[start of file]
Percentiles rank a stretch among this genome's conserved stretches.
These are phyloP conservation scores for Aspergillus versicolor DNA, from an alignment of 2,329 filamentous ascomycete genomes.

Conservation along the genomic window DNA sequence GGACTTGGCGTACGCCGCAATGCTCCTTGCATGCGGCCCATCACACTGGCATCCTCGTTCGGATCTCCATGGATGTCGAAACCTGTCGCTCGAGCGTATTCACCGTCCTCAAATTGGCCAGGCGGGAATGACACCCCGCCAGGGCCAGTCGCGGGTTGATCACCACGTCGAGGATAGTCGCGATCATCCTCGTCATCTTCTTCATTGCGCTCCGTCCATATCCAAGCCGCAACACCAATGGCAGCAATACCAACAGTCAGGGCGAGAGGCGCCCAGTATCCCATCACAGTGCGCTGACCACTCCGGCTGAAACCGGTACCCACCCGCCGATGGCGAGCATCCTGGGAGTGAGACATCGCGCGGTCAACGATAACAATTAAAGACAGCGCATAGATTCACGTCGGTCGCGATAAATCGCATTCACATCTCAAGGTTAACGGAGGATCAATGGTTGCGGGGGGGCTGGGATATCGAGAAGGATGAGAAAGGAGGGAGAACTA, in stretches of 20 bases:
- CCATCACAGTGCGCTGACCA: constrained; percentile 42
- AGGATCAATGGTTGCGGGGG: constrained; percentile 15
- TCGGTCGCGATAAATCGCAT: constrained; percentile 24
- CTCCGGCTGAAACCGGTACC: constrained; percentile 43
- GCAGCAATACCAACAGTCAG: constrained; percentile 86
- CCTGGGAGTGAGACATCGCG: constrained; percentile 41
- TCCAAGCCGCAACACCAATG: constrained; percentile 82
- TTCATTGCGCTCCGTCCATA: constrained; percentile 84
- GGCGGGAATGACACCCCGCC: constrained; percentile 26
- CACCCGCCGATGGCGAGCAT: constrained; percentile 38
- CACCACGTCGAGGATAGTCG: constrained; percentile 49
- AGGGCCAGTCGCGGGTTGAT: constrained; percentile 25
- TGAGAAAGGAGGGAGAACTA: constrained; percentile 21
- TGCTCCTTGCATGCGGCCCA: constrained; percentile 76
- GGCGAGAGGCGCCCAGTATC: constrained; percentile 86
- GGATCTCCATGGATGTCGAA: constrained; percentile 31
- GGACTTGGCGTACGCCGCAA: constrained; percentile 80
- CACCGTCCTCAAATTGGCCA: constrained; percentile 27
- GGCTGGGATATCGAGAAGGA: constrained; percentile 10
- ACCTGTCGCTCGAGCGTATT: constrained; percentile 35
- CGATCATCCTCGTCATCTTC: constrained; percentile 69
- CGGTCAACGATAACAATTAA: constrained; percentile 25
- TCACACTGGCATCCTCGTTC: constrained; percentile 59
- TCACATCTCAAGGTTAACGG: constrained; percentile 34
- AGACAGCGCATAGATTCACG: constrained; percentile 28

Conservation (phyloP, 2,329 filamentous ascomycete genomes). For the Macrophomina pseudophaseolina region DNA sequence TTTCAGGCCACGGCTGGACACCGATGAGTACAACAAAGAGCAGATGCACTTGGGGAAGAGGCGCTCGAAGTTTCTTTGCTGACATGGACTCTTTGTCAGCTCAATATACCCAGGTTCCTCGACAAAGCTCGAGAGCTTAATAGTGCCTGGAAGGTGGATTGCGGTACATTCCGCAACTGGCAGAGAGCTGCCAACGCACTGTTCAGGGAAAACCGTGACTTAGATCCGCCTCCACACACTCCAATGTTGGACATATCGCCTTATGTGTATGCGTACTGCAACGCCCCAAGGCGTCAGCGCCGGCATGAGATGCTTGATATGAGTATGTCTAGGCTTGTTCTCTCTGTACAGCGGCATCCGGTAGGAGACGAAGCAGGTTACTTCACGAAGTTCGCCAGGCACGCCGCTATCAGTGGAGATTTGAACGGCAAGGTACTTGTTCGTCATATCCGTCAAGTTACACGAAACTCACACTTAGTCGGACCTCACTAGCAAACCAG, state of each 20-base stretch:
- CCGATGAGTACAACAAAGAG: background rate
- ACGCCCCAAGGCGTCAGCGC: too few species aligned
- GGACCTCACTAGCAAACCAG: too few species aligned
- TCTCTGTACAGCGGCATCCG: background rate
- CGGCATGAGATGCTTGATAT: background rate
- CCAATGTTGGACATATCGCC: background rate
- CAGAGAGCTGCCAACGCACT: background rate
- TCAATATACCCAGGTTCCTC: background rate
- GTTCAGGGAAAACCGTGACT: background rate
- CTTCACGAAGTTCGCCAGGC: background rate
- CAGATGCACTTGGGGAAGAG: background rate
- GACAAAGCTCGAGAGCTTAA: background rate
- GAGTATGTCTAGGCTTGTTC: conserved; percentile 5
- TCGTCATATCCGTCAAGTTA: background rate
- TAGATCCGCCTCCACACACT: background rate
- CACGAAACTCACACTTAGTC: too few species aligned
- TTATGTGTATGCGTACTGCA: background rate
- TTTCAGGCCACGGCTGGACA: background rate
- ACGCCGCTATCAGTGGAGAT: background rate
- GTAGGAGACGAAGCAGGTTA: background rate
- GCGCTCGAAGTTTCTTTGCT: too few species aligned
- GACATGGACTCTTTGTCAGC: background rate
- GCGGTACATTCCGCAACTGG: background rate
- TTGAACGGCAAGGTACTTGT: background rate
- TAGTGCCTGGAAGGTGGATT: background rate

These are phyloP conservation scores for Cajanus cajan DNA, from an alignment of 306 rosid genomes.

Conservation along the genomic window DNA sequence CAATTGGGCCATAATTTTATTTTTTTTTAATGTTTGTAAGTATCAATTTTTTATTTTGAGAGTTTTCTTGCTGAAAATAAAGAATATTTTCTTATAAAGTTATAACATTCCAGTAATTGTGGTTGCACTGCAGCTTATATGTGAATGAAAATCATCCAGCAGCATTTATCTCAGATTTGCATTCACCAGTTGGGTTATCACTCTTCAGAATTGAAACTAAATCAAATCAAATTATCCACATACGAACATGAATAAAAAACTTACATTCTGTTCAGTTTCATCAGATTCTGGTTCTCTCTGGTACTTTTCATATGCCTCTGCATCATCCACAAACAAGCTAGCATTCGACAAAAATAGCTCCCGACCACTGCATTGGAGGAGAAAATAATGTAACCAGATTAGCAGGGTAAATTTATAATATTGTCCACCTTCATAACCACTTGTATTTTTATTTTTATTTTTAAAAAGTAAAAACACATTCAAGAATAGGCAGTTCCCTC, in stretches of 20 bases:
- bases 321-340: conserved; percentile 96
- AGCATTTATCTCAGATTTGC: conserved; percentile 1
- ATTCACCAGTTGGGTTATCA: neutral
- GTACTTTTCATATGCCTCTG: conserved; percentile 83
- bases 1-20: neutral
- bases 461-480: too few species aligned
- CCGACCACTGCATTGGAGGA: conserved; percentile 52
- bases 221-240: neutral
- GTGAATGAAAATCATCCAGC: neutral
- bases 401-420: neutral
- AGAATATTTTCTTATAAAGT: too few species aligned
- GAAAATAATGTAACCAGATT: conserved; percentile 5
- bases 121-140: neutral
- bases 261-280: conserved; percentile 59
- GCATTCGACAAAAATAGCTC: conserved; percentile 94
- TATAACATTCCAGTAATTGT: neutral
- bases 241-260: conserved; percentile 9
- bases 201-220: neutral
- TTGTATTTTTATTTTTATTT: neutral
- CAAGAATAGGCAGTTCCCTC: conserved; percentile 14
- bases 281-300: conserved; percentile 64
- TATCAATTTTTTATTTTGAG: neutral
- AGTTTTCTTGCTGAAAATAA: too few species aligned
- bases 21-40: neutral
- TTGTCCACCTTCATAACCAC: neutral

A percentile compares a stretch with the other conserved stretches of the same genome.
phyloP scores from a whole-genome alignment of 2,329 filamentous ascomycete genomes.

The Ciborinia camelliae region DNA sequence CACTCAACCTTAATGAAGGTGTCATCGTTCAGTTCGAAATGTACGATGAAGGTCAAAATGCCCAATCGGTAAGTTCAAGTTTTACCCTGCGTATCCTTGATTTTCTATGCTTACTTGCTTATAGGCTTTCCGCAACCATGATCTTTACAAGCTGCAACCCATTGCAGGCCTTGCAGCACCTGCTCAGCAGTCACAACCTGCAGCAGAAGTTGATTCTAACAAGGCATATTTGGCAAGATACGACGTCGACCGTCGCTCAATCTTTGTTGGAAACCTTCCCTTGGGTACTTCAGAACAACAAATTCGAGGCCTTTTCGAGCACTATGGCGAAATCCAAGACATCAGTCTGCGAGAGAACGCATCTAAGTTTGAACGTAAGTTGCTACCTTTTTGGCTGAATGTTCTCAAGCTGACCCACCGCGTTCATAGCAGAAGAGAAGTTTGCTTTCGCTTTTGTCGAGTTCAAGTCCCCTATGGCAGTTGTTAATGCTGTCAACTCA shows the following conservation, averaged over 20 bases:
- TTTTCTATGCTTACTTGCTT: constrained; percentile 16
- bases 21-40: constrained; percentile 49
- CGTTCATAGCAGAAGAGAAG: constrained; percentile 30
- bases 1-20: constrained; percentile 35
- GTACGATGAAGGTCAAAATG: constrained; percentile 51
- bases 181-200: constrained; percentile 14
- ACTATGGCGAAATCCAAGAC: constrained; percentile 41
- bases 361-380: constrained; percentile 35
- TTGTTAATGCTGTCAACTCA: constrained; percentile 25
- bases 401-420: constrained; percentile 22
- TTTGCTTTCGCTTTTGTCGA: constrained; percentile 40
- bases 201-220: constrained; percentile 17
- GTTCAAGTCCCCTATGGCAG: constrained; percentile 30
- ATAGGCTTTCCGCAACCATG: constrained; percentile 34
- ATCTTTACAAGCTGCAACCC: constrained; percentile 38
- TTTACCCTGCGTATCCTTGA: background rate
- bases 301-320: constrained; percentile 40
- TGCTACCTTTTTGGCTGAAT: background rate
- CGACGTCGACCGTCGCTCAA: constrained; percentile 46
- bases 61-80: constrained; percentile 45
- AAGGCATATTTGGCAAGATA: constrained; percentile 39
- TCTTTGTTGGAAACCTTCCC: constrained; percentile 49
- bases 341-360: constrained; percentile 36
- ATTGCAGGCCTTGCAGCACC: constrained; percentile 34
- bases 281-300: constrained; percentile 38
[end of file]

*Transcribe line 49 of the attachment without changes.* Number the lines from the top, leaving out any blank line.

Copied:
- GTAGGAGACGAAGCAGGTTA: background rate